“Does he not hear the call of the sea, does he not yearn to sail?” Glorfindel asked, fully aware of the younger Elf’s plight. Over the years he had seen many kindred who were unable to resist the siren song depart for the Havens.
“Aye, the Blessed Realm calls to him, yet some ties are not so easily broken and his heart speaks with a stronger voice. For the love of his mortal friend he will remain until the day Aragorn draws his last breath,” the elf lord said with immense sadness at the thought of what the future held in store for Aragorn and Arwen as well as the grief that awaited Legolas.
“Much sorrow lies ahead for us all,” commented Erestor as he recalled his own feelings of despair that had all but disappeared as the day progressed. Aware of the advisor’s distress, Glorfindel placed a comforting hand on his friend’s shoulder and was rewarded with an appreciative smile.
“I assume Glorfindel will return to Valinor when Elrond sails?” Enquired Celeborn. The Balrog slayer nodded his affirmation. “Will you also go with them, Erestor?”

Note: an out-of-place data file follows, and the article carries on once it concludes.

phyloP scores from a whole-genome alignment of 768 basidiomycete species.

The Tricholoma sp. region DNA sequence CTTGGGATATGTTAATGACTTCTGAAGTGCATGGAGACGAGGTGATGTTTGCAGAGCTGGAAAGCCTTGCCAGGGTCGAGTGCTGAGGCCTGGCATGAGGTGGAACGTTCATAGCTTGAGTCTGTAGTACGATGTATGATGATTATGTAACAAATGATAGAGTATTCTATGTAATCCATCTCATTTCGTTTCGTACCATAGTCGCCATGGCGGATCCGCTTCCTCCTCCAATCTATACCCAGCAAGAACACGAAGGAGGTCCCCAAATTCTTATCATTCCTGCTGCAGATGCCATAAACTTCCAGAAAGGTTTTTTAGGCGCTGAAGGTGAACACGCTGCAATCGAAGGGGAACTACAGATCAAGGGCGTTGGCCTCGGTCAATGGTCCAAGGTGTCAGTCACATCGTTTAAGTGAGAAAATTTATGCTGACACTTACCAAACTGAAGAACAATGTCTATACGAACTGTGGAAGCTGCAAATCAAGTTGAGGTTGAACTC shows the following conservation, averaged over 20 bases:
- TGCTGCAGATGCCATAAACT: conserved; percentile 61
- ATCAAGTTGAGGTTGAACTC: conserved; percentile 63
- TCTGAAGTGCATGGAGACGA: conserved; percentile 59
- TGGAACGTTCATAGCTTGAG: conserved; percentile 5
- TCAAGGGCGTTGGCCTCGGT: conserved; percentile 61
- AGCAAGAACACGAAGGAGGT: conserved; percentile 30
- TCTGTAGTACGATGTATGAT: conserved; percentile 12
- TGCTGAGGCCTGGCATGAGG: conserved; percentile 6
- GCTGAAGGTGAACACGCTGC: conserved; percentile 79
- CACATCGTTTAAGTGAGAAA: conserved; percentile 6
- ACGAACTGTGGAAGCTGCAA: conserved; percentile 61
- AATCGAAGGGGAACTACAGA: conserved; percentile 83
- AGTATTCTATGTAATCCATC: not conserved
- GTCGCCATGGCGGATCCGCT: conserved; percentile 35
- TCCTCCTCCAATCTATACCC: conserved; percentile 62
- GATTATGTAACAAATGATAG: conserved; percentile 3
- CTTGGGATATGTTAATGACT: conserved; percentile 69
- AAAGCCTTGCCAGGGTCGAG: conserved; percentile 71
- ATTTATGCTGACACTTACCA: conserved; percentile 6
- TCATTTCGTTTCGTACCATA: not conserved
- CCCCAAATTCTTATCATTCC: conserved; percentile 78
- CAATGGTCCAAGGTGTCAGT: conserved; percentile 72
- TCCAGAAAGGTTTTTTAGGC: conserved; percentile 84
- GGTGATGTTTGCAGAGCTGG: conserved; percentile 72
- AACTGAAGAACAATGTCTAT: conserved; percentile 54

“Of course, as difficult as the task is, someone must see that Glorfindel’s mischievous ways do not land him in trouble, especially with the Valar,” declared the advisor with an exaggerated sigh of resignation at the burden he was required to bear as the seneschal’s friend.
“Me? In trouble? I hardly think so, my dear Erestor,” replied Glorfindel, feigning insult even as his eyes sparkled with affection.
“I fear you have already failed in your charge, Erestor,” commented Celeborn as he took one of Glorfindel’s hands and held it palm upward in the moonlight so that the dark stains were clearly visible. “It seems you did not manage to keep him away from the mischief made by my grandsons.”
“Nay he did not, nor was he immune to their little prank,” Glorfindel told Celeborn who shook his head with mock disappointment when he saw similar discolouration on the advisor’s hands.